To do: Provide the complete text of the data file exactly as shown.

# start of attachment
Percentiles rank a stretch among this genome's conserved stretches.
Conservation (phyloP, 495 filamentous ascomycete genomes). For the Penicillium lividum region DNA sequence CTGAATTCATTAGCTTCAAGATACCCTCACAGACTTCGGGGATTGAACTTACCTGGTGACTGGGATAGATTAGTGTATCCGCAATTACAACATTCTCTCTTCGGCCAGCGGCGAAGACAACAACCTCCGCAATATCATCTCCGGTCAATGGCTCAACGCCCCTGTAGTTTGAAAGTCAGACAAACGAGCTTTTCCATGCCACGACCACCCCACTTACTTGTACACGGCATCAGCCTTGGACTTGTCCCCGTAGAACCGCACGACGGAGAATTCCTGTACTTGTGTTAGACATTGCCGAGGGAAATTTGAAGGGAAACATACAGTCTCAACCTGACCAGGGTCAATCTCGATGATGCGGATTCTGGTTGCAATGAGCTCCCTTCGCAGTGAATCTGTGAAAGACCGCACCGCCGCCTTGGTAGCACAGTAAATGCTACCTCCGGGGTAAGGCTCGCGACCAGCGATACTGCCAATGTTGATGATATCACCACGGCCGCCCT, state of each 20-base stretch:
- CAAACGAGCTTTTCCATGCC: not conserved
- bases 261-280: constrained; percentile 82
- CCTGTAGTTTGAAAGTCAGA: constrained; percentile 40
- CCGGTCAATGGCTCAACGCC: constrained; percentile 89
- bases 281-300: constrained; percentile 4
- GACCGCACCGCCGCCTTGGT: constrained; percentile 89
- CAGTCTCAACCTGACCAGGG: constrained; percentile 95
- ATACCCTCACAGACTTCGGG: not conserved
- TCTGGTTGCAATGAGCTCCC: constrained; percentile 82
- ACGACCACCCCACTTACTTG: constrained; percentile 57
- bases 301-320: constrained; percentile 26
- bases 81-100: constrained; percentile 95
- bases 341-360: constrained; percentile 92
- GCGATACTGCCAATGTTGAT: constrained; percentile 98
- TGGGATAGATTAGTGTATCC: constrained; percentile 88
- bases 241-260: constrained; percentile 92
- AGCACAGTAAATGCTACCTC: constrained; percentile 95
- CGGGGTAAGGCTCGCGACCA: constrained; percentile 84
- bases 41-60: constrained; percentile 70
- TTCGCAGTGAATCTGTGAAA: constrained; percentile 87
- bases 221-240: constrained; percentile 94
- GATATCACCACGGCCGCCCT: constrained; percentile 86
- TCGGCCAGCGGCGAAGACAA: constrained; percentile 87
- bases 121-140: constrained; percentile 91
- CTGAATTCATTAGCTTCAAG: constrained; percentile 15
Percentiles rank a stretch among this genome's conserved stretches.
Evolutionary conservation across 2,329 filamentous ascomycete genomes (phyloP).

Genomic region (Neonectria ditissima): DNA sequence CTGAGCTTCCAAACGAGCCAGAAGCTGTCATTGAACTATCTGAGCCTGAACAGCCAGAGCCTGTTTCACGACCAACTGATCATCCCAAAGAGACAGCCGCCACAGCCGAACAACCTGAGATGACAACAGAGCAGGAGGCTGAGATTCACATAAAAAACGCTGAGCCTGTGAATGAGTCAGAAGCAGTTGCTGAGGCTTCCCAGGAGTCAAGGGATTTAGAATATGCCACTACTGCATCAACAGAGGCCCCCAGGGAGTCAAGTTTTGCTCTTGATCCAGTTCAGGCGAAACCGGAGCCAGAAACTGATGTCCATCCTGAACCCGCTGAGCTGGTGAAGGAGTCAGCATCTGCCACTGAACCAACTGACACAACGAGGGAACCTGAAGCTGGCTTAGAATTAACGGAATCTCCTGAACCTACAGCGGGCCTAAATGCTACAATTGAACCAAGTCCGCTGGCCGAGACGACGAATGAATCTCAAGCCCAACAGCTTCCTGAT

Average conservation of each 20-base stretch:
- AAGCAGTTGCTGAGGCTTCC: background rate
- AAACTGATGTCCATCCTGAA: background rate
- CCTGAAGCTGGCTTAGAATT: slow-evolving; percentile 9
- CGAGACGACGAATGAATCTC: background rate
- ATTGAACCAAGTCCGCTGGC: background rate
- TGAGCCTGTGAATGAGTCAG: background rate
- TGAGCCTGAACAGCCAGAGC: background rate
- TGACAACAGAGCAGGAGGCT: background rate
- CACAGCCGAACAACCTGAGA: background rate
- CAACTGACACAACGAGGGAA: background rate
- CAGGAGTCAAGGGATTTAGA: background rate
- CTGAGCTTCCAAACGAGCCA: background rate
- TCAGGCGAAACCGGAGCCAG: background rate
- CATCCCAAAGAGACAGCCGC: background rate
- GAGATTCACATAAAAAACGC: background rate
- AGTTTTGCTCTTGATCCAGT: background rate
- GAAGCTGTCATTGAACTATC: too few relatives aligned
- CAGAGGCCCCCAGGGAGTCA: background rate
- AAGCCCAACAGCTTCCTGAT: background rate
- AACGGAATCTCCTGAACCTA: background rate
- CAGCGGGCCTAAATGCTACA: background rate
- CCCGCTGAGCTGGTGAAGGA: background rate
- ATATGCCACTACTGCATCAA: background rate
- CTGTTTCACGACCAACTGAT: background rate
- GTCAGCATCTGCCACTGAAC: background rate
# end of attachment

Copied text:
Percentiles rank a stretch among this genome's conserved stretches.
Conservation (phyloP, 495 filamentous ascomycete genomes). For the Penicillium lividum region DNA sequence CTGAATTCATTAGCTTCAAGATACCCTCACAGACTTCGGGGATTGAACTTACCTGGTGACTGGGATAGATTAGTGTATCCGCAATTACAACATTCTCTCTTCGGCCAGCGGCGAAGACAACAACCTCCGCAATATCATCTCCGGTCAATGGCTCAACGCCCCTGTAGTTTGAAAGTCAGACAAACGAGCTTTTCCATGCCACGACCACCCCACTTACTTGTACACGGCATCAGCCTTGGACTTGTCCCCGTAGAACCGCACGACGGAGAATTCCTGTACTTGTGTTAGACATTGCCGAGGGAAATTTGAAGGGAAACATACAGTCTCAACCTGACCAGGGTCAATCTCGATGATGCGGATTCTGGTTGCAATGAGCTCCCTTCGCAGTGAATCTGTGAAAGACCGCACCGCCGCCTTGGTAGCACAGTAAATGCTACCTCCGGGGTAAGGCTCGCGACCAGCGATACTGCCAATGTTGATGATATCACCACGGCCGCCCT, state of each 20-base stretch:
- CAAACGAGCTTTTCCATGCC: not conserved
- bases 261-280: constrained; percentile 82
- CCTGTAGTTTGAAAGTCAGA: constrained; percentile 40
- CCGGTCAATGGCTCAACGCC: constrained; percentile 89
- bases 281-300: constrained; percentile 4
- GACCGCACCGCCGCCTTGGT: constrained; percentile 89
- CAGTCTCAACCTGACCAGGG: constrained; percentile 95
- ATACCCTCACAGACTTCGGG: not conserved
- TCTGGTTGCAATGAGCTCCC: constrained; percentile 82
- ACGACCACCCCACTTACTTG: constrained; percentile 57
- bases 301-320: constrained; percentile 26
- bases 81-100: constrained; percentile 95
- bases 341-360: constrained; percentile 92
- GCGATACTGCCAATGTTGAT: constrained; percentile 98
- TGGGATAGATTAGTGTATCC: constrained; percentile 88
- bases 241-260: constrained; percentile 92
- AGCACAGTAAATGCTACCTC: constrained; percentile 95
- CGGGGTAAGGCTCGCGACCA: constrained; percentile 84
- bases 41-60: constrained; percentile 70
- TTCGCAGTGAATCTGTGAAA: constrained; percentile 87
- bases 221-240: constrained; percentile 94
- GATATCACCACGGCCGCCCT: constrained; percentile 86
- TCGGCCAGCGGCGAAGACAA: constrained; percentile 87
- bases 121-140: constrained; percentile 91
- CTGAATTCATTAGCTTCAAG: constrained; percentile 15
Percentiles rank a stretch among this genome's conserved stretches.
Evolutionary conservation across 2,329 filamentous ascomycete genomes (phyloP).

Genomic region (Neonectria ditissima): DNA sequence CTGAGCTTCCAAACGAGCCAGAAGCTGTCATTGAACTATCTGAGCCTGAACAGCCAGAGCCTGTTTCACGACCAACTGATCATCCCAAAGAGACAGCCGCCACAGCCGAACAACCTGAGATGACAACAGAGCAGGAGGCTGAGATTCACATAAAAAACGCTGAGCCTGTGAATGAGTCAGAAGCAGTTGCTGAGGCTTCCCAGGAGTCAAGGGATTTAGAATATGCCACTACTGCATCAACAGAGGCCCCCAGGGAGTCAAGTTTTGCTCTTGATCCAGTTCAGGCGAAACCGGAGCCAGAAACTGATGTCCATCCTGAACCCGCTGAGCTGGTGAAGGAGTCAGCATCTGCCACTGAACCAACTGACACAACGAGGGAACCTGAAGCTGGCTTAGAATTAACGGAATCTCCTGAACCTACAGCGGGCCTAAATGCTACAATTGAACCAAGTCCGCTGGCCGAGACGACGAATGAATCTCAAGCCCAACAGCTTCCTGAT

Average conservation of each 20-base stretch:
- AAGCAGTTGCTGAGGCTTCC: background rate
- AAACTGATGTCCATCCTGAA: background rate
- CCTGAAGCTGGCTTAGAATT: slow-evolving; percentile 9
- CGAGACGACGAATGAATCTC: background rate
- ATTGAACCAAGTCCGCTGGC: background rate
- TGAGCCTGTGAATGAGTCAG: background rate
- TGAGCCTGAACAGCCAGAGC: background rate
- TGACAACAGAGCAGGAGGCT: background rate
- CACAGCCGAACAACCTGAGA: background rate
- CAACTGACACAACGAGGGAA: background rate
- CAGGAGTCAAGGGATTTAGA: background rate
- CTGAGCTTCCAAACGAGCCA: background rate
- TCAGGCGAAACCGGAGCCAG: background rate
- CATCCCAAAGAGACAGCCGC: background rate
- GAGATTCACATAAAAAACGC: background rate
- AGTTTTGCTCTTGATCCAGT: background rate
- GAAGCTGTCATTGAACTATC: too few relatives aligned
- CAGAGGCCCCCAGGGAGTCA: background rate
- AAGCCCAACAGCTTCCTGAT: background rate
- AACGGAATCTCCTGAACCTA: background rate
- CAGCGGGCCTAAATGCTACA: background rate
- CCCGCTGAGCTGGTGAAGGA: background rate
- ATATGCCACTACTGCATCAA: background rate
- CTGTTTCACGACCAACTGAT: background rate
- GTCAGCATCTGCCACTGAAC: background rate